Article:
Filtering: what is it good for?

Product Filtering and Curation

A lot of suppliers have thousands and thousands of products. So why use filtering to narrow it down? Because when your customers have a world of choice available to them, filtering will help you run your store efficiently enough to put you ahead of the competition. For that you want customization aka product curation aka filtering.

For example: you just want to sell smart backpacks and not have your customers searching through pages and pages of the more generic kind of kid’s backpacks to get to what they want. It’s not like the “old” days of early eCommerce when you’d have a simple catalogue with only 50 SKU’s; nowadays things are in a constant state of flux and you want your list – and therefore filtering ability – to be dynamic. You, as a Data Here-to-There client, can define how you want your filtering done in our Product Mapper before you get your store online or upgraded to a “next level” store or even marketplace with our system. Here’s an example of what a store’s Product Mapper can look like:

But filtering isn’t just about curation to enable your customers to find what they want quickly and easily. It’s also a matter of your brand’s reputation, which can be make-or-break in the online world. If you try to put certain products into certain marketplace, you may find your reputation taking a hit — if you don’t get everything right — right out of the gate. Or you may even find yourself shut down. The right kind of filtering will enable you to protect your store.

Here’s an example. Shopify’s payment gateway has a ton of restrictions. Say your catalogue includes a type of beauty product that claims to make any woman who uses it look way younger, in a short amount of time. There are restrictions against this type of claim that will be noticed by Shopify’s bots and so your products will never pass their gateway. Other products including licensed toys, or rails (a certain type of gun accessory) can also cause a product or even whole store to not make it through the gateway.

Also you have to be aware of Shopify’s Risk Assessment team, which can send you a takedown notice. Or you could inadvertently violate their copyright protection rules.  Amazon also refuses to carry certain things, such as certain brands of cell phones, video game cheat codes, or Streaming boxes where you can get pirated movies . 

Trying to carry any of these can cause you to get a warning or even have your store shut down. It’s great to be able to load thousands of products into your store quickly via dropship suppliers… but the other piece of making that formula work is to have built-in category filtering.

What does Category filtering do?

Category filtering – lets you take any category — for example, clothing — and filter it down to just the specific types of clothing you want in your store, such as just women’s clothing → scarves (only, not ties), or just men’s clothing → ties (only, not scarves), certain brand names but not others, and so on. Here’s another example:

Stock level – You can also filter by stock level. Say for instance you have a pretty lean operation where you want to ensure that you only offer an item that you can be sure you have in stock, and can ship immediately.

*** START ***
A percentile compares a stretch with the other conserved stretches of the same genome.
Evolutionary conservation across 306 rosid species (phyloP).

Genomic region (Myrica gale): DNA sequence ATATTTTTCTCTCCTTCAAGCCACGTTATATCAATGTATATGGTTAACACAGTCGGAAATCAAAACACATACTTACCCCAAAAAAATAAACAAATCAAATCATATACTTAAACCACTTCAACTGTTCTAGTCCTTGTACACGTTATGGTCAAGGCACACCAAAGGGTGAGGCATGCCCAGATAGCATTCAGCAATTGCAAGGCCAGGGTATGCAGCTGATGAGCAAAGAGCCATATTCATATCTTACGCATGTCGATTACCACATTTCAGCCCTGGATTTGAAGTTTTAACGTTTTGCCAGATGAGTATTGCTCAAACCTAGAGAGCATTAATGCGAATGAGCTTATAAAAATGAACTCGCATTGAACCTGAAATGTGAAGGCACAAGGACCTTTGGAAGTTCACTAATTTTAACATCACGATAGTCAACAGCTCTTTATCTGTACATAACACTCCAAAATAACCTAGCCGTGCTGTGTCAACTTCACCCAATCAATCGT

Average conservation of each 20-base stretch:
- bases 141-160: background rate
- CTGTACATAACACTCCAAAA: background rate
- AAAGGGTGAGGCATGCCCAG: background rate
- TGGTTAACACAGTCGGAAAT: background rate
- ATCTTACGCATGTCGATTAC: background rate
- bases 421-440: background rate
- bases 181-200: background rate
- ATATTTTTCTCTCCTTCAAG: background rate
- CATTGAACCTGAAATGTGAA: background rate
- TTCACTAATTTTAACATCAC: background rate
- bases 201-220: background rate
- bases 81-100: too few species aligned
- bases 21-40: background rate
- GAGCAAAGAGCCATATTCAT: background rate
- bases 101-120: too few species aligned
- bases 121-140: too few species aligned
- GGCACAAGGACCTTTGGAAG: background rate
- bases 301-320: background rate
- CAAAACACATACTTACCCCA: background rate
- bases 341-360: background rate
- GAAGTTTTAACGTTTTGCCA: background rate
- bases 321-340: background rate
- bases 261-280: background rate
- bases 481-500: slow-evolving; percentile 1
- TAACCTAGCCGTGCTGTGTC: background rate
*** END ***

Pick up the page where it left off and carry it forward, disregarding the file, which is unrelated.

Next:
Manufacturer names filter – This filter allows you to keep certain products out of your store. Say your supplier has 10,000 products and you want to leave out a certain brand for whatever reason: copyright issues, or you simply don’t feel that products from that brand fit with your brand.

Fitment Filters – select products by fitment

Poison word filter – allows you to keep anything containing one or more keywords out of your store e.g. explosive, ammunition, guaranteed, click here, links to, etc. You can also keep out specific SKU’s; maybe ones that have caused your store to be flagged in the past. Bot filters can also be problematic.

Custom filtering – Custom filtering will let you customize based on any of a number of criteria. For instance you can custom-filter by price. Say you only want high-end, or a certain margin; say 30% markup; or if it goes down to 10% you can set it to filter out. You can also filter by weight. Maybe an item is so heavy you would have to pay a liftgate service and/or a bulky shipping costs. You don’t, so you filter these out!  You can filter by dimensions if you only want to carry products that are within a certain range, or not over a certain size. You can even add custom fields in the supplier data. Say there’s a column for “dropship enabled” or a flag for “discontinued” or “minimum number of boxes”.

We can make custom filters for any of these. Custom filtering can be popular because doing this sort of operation manually in Excel (or whatever spreadsheet you’re using) can be very time-consuming for you or your employees. This is an area where automation really shines as it can result in substantial savings of both time and money for you and your store. You can add other fields too. Do you want to filter by title? Description? Shipping code? We can filter by just about anything!

Do you have an idea for a filter that you don’t already see on this list? Let us know! We can probably do it for you.